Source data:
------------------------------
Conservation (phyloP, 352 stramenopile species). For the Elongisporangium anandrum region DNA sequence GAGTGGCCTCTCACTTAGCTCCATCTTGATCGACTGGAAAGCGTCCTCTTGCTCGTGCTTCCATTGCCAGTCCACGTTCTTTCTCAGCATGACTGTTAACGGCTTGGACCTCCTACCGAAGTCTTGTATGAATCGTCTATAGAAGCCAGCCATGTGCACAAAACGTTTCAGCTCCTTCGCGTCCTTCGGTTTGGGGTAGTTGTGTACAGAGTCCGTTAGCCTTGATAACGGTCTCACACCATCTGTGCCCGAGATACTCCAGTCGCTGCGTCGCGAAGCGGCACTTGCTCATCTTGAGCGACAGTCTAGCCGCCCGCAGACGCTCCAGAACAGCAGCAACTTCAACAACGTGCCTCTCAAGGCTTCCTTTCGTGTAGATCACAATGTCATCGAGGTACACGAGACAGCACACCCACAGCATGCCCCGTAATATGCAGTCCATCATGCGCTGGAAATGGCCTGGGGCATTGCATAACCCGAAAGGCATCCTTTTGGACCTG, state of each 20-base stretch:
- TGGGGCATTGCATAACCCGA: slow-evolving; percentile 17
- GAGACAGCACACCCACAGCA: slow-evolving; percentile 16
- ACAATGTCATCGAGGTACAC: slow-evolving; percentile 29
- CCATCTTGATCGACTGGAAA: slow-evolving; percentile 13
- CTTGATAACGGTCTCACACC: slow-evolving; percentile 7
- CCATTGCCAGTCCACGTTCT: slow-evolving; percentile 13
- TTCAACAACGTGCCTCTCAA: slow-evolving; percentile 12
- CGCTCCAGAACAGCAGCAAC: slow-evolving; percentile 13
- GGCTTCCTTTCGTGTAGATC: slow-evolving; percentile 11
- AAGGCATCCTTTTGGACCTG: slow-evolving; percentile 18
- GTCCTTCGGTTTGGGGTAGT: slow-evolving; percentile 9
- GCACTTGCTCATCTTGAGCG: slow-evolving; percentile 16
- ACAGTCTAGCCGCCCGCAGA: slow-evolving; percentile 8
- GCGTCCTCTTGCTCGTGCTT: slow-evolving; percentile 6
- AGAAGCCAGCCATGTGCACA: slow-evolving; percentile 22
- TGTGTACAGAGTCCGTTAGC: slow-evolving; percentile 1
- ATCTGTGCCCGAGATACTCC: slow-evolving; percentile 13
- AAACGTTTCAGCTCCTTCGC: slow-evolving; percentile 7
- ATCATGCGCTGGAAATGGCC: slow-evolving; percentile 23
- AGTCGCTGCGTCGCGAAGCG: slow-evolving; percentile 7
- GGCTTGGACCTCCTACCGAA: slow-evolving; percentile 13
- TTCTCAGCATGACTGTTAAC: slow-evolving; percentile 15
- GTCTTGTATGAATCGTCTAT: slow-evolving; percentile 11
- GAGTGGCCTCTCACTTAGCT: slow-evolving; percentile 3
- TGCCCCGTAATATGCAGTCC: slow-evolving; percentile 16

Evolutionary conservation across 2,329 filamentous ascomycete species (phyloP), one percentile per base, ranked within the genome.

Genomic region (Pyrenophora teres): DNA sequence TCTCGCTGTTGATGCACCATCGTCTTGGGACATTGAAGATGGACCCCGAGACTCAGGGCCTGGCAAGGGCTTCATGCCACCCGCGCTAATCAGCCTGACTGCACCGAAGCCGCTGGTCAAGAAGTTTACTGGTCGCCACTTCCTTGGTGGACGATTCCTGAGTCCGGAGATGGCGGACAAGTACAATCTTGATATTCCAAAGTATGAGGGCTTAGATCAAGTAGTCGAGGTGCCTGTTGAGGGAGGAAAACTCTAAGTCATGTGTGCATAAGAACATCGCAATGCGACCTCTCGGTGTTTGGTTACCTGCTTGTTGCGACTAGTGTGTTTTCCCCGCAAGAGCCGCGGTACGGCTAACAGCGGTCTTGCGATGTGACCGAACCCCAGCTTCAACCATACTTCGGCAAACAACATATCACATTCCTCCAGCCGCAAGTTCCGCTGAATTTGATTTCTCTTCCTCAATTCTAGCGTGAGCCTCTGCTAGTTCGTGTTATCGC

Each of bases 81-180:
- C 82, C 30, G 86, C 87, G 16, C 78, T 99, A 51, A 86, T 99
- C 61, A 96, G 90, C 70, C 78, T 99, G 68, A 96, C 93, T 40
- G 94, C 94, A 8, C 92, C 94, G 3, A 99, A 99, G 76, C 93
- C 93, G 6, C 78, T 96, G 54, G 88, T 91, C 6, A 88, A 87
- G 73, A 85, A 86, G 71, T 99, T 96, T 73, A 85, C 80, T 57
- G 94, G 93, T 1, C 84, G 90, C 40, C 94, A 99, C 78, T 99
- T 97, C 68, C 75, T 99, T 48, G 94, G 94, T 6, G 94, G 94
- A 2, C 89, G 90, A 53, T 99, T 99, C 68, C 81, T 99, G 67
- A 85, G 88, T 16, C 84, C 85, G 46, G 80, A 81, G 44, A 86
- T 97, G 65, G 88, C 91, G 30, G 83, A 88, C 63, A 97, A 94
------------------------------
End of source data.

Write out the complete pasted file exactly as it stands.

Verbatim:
Conservation (phyloP, 352 stramenopile species). For the Elongisporangium anandrum region DNA sequence GAGTGGCCTCTCACTTAGCTCCATCTTGATCGACTGGAAAGCGTCCTCTTGCTCGTGCTTCCATTGCCAGTCCACGTTCTTTCTCAGCATGACTGTTAACGGCTTGGACCTCCTACCGAAGTCTTGTATGAATCGTCTATAGAAGCCAGCCATGTGCACAAAACGTTTCAGCTCCTTCGCGTCCTTCGGTTTGGGGTAGTTGTGTACAGAGTCCGTTAGCCTTGATAACGGTCTCACACCATCTGTGCCCGAGATACTCCAGTCGCTGCGTCGCGAAGCGGCACTTGCTCATCTTGAGCGACAGTCTAGCCGCCCGCAGACGCTCCAGAACAGCAGCAACTTCAACAACGTGCCTCTCAAGGCTTCCTTTCGTGTAGATCACAATGTCATCGAGGTACACGAGACAGCACACCCACAGCATGCCCCGTAATATGCAGTCCATCATGCGCTGGAAATGGCCTGGGGCATTGCATAACCCGAAAGGCATCCTTTTGGACCTG, state of each 20-base stretch:
- TGGGGCATTGCATAACCCGA: slow-evolving; percentile 17
- GAGACAGCACACCCACAGCA: slow-evolving; percentile 16
- ACAATGTCATCGAGGTACAC: slow-evolving; percentile 29
- CCATCTTGATCGACTGGAAA: slow-evolving; percentile 13
- CTTGATAACGGTCTCACACC: slow-evolving; percentile 7
- CCATTGCCAGTCCACGTTCT: slow-evolving; percentile 13
- TTCAACAACGTGCCTCTCAA: slow-evolving; percentile 12
- CGCTCCAGAACAGCAGCAAC: slow-evolving; percentile 13
- GGCTTCCTTTCGTGTAGATC: slow-evolving; percentile 11
- AAGGCATCCTTTTGGACCTG: slow-evolving; percentile 18
- GTCCTTCGGTTTGGGGTAGT: slow-evolving; percentile 9
- GCACTTGCTCATCTTGAGCG: slow-evolving; percentile 16
- ACAGTCTAGCCGCCCGCAGA: slow-evolving; percentile 8
- GCGTCCTCTTGCTCGTGCTT: slow-evolving; percentile 6
- AGAAGCCAGCCATGTGCACA: slow-evolving; percentile 22
- TGTGTACAGAGTCCGTTAGC: slow-evolving; percentile 1
- ATCTGTGCCCGAGATACTCC: slow-evolving; percentile 13
- AAACGTTTCAGCTCCTTCGC: slow-evolving; percentile 7
- ATCATGCGCTGGAAATGGCC: slow-evolving; percentile 23
- AGTCGCTGCGTCGCGAAGCG: slow-evolving; percentile 7
- GGCTTGGACCTCCTACCGAA: slow-evolving; percentile 13
- TTCTCAGCATGACTGTTAAC: slow-evolving; percentile 15
- GTCTTGTATGAATCGTCTAT: slow-evolving; percentile 11
- GAGTGGCCTCTCACTTAGCT: slow-evolving; percentile 3
- TGCCCCGTAATATGCAGTCC: slow-evolving; percentile 16

Evolutionary conservation across 2,329 filamentous ascomycete species (phyloP), one percentile per base, ranked within the genome.

Genomic region (Pyrenophora teres): DNA sequence TCTCGCTGTTGATGCACCATCGTCTTGGGACATTGAAGATGGACCCCGAGACTCAGGGCCTGGCAAGGGCTTCATGCCACCCGCGCTAATCAGCCTGACTGCACCGAAGCCGCTGGTCAAGAAGTTTACTGGTCGCCACTTCCTTGGTGGACGATTCCTGAGTCCGGAGATGGCGGACAAGTACAATCTTGATATTCCAAAGTATGAGGGCTTAGATCAAGTAGTCGAGGTGCCTGTTGAGGGAGGAAAACTCTAAGTCATGTGTGCATAAGAACATCGCAATGCGACCTCTCGGTGTTTGGTTACCTGCTTGTTGCGACTAGTGTGTTTTCCCCGCAAGAGCCGCGGTACGGCTAACAGCGGTCTTGCGATGTGACCGAACCCCAGCTTCAACCATACTTCGGCAAACAACATATCACATTCCTCCAGCCGCAAGTTCCGCTGAATTTGATTTCTCTTCCTCAATTCTAGCGTGAGCCTCTGCTAGTTCGTGTTATCGC

Each of bases 81-180:
- C 82, C 30, G 86, C 87, G 16, C 78, T 99, A 51, A 86, T 99
- C 61, A 96, G 90, C 70, C 78, T 99, G 68, A 96, C 93, T 40
- G 94, C 94, A 8, C 92, C 94, G 3, A 99, A 99, G 76, C 93
- C 93, G 6, C 78, T 96, G 54, G 88, T 91, C 6, A 88, A 87
- G 73, A 85, A 86, G 71, T 99, T 96, T 73, A 85, C 80, T 57
- G 94, G 93, T 1, C 84, G 90, C 40, C 94, A 99, C 78, T 99
- T 97, C 68, C 75, T 99, T 48, G 94, G 94, T 6, G 94, G 94
- A 2, C 89, G 90, A 53, T 99, T 99, C 68, C 81, T 99, G 67
- A 85, G 88, T 16, C 84, C 85, G 46, G 80, A 81, G 44, A 86
- T 97, G 65, G 88, C 91, G 30, G 83, A 88, C 63, A 97, A 94